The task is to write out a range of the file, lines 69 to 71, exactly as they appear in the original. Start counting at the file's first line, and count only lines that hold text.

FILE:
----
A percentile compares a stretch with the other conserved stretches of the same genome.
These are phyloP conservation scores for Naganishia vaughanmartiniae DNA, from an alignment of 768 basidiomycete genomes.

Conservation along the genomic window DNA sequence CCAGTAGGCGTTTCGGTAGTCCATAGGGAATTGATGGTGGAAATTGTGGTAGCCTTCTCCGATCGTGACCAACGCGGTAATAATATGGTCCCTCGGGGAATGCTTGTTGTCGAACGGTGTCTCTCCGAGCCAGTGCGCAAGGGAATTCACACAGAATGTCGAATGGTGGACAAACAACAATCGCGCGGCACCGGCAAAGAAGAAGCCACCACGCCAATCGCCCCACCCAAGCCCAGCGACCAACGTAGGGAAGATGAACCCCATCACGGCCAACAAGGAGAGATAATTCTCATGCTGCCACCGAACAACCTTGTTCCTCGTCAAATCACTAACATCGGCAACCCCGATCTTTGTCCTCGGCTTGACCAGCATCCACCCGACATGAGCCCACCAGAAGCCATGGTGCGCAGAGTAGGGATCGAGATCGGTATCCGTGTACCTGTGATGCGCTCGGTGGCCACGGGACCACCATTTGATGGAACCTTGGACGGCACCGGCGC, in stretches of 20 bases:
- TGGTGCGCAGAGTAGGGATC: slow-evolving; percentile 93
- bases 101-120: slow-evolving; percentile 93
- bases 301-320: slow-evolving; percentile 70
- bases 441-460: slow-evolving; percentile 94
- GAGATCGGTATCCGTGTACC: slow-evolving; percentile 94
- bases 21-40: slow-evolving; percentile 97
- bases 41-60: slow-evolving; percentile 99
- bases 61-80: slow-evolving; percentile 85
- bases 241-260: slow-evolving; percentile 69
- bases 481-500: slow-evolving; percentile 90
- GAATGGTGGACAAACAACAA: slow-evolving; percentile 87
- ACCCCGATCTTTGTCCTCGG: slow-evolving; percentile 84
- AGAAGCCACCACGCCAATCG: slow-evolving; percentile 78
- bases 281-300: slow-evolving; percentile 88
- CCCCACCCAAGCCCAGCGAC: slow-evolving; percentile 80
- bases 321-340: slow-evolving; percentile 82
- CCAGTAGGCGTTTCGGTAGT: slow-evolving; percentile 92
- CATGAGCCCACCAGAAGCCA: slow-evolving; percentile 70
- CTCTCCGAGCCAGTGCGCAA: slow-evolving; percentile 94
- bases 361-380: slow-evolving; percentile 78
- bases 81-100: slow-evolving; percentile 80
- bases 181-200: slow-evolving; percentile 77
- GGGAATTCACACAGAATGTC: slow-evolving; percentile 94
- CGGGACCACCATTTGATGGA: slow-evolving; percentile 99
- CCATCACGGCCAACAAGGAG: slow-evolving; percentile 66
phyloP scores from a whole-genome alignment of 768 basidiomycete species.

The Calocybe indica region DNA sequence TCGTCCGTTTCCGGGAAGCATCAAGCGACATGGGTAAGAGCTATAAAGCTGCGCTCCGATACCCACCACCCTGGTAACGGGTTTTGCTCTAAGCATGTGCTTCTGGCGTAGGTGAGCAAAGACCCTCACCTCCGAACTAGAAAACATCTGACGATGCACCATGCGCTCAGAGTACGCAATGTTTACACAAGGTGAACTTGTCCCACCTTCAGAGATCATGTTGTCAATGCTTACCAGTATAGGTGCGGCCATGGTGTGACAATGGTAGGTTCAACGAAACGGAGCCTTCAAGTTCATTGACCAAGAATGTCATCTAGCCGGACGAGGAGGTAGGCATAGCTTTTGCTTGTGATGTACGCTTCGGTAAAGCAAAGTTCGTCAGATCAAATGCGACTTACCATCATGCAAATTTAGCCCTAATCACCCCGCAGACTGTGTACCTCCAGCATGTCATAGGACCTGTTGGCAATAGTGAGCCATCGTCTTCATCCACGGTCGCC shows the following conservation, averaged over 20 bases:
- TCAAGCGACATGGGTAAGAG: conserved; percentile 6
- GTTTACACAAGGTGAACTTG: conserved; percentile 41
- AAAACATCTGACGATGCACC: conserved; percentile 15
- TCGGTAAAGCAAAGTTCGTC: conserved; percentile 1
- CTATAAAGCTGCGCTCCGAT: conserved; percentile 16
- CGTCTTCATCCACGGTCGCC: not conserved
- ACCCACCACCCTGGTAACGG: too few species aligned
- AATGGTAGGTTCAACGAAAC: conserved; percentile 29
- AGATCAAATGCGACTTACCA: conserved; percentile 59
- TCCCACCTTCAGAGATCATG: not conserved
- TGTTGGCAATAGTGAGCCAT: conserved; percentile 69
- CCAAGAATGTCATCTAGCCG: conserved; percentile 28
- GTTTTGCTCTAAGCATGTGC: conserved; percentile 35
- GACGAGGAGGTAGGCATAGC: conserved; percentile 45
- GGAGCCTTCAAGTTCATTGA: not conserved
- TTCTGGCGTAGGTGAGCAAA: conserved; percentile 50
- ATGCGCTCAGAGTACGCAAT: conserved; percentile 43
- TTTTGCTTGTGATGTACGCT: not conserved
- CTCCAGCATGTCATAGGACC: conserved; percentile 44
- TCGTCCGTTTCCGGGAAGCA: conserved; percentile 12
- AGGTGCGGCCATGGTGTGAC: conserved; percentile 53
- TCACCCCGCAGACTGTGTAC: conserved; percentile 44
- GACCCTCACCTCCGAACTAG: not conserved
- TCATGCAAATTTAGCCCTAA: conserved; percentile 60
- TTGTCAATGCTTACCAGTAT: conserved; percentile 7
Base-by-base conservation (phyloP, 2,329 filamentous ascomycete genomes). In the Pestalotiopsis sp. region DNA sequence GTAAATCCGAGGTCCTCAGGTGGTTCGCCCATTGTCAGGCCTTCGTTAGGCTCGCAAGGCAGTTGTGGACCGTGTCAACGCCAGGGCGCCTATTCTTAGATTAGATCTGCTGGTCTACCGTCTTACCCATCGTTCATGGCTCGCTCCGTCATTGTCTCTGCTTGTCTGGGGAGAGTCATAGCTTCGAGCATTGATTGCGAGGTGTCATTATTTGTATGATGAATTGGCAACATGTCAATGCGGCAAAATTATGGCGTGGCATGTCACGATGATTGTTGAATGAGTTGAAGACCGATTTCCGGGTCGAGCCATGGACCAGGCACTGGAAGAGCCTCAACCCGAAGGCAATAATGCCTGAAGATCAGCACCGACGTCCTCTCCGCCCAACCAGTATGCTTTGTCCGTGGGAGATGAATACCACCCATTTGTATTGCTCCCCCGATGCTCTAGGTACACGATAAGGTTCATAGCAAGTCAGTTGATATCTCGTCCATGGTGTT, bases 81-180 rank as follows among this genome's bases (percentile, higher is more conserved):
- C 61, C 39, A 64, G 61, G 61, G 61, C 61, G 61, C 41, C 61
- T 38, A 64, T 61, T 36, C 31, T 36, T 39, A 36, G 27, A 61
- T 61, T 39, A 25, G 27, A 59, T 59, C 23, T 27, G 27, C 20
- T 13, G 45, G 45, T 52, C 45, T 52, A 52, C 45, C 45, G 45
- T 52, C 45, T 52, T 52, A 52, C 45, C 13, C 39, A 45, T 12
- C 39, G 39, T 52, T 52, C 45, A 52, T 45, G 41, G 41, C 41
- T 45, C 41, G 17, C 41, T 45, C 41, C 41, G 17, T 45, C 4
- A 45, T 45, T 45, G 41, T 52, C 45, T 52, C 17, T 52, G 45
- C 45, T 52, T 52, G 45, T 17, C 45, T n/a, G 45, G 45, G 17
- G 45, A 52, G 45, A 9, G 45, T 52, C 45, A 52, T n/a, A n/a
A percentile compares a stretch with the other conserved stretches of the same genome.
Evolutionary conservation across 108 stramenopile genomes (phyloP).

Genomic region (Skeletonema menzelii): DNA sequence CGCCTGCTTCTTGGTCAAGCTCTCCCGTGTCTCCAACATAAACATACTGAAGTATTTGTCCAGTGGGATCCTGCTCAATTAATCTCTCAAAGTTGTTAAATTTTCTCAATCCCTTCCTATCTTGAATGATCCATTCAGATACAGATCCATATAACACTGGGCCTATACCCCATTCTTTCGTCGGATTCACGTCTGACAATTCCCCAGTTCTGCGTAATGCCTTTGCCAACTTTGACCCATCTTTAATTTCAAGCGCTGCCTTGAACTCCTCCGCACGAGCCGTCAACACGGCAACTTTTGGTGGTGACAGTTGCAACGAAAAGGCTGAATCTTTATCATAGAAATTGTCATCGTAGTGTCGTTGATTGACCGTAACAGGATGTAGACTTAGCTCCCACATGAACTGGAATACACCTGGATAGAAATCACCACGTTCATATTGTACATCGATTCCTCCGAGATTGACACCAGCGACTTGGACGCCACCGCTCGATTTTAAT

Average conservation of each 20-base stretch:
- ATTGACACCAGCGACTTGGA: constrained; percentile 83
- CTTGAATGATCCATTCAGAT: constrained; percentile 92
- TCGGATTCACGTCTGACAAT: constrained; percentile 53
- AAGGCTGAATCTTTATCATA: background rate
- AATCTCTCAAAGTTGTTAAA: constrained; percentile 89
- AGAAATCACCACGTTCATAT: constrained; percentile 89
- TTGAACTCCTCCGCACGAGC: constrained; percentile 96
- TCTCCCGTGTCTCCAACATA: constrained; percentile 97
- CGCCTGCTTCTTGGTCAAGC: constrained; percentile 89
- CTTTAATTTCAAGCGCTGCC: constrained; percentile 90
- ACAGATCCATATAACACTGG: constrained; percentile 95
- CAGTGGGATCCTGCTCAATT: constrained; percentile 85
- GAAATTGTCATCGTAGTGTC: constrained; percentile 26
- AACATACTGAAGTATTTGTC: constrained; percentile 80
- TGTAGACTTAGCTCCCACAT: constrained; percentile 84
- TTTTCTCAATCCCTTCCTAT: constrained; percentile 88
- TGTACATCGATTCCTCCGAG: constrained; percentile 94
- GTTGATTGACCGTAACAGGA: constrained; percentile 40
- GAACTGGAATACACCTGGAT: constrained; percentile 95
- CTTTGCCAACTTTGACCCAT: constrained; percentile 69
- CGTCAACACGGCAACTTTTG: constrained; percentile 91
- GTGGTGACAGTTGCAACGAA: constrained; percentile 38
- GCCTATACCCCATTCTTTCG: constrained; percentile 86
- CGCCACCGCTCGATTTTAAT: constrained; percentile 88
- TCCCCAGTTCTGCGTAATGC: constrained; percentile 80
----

Genomic region (Skeletonema menzelii): DNA sequence CGCCTGCTTCTTGGTCAAGCTCTCCCGTGTCTCCAACATAAACATACTGAAGTATTTGTCCAGTGGGATCCTGCTCAATTAATCTCTCAAAGTTGTTAAATTTTCTCAATCCCTTCCTATCTTGAATGATCCATTCAGATACAGATCCATATAACACTGGGCCTATACCCCATTCTTTCGTCGGATTCACGTCTGACAATTCCCCAGTTCTGCGTAATGCCTTTGCCAACTTTGACCCATCTTTAATTTCAAGCGCTGCCTTGAACTCCTCCGCACGAGCCGTCAACACGGCAACTTTTGGTGGTGACAGTTGCAACGAAAAGGCTGAATCTTTATCATAGAAATTGTCATCGTAGTGTCGTTGATTGACCGTAACAGGATGTAGACTTAGCTCCCACATGAACTGGAATACACCTGGATAGAAATCACCACGTTCATATTGTACATCGATTCCTCCGAGATTGACACCAGCGACTTGGACGCCACCGCTCGATTTTAAT

Average conservation of each 20-base stretch:
- ATTGACACCAGCGACTTGGA: constrained; percentile 83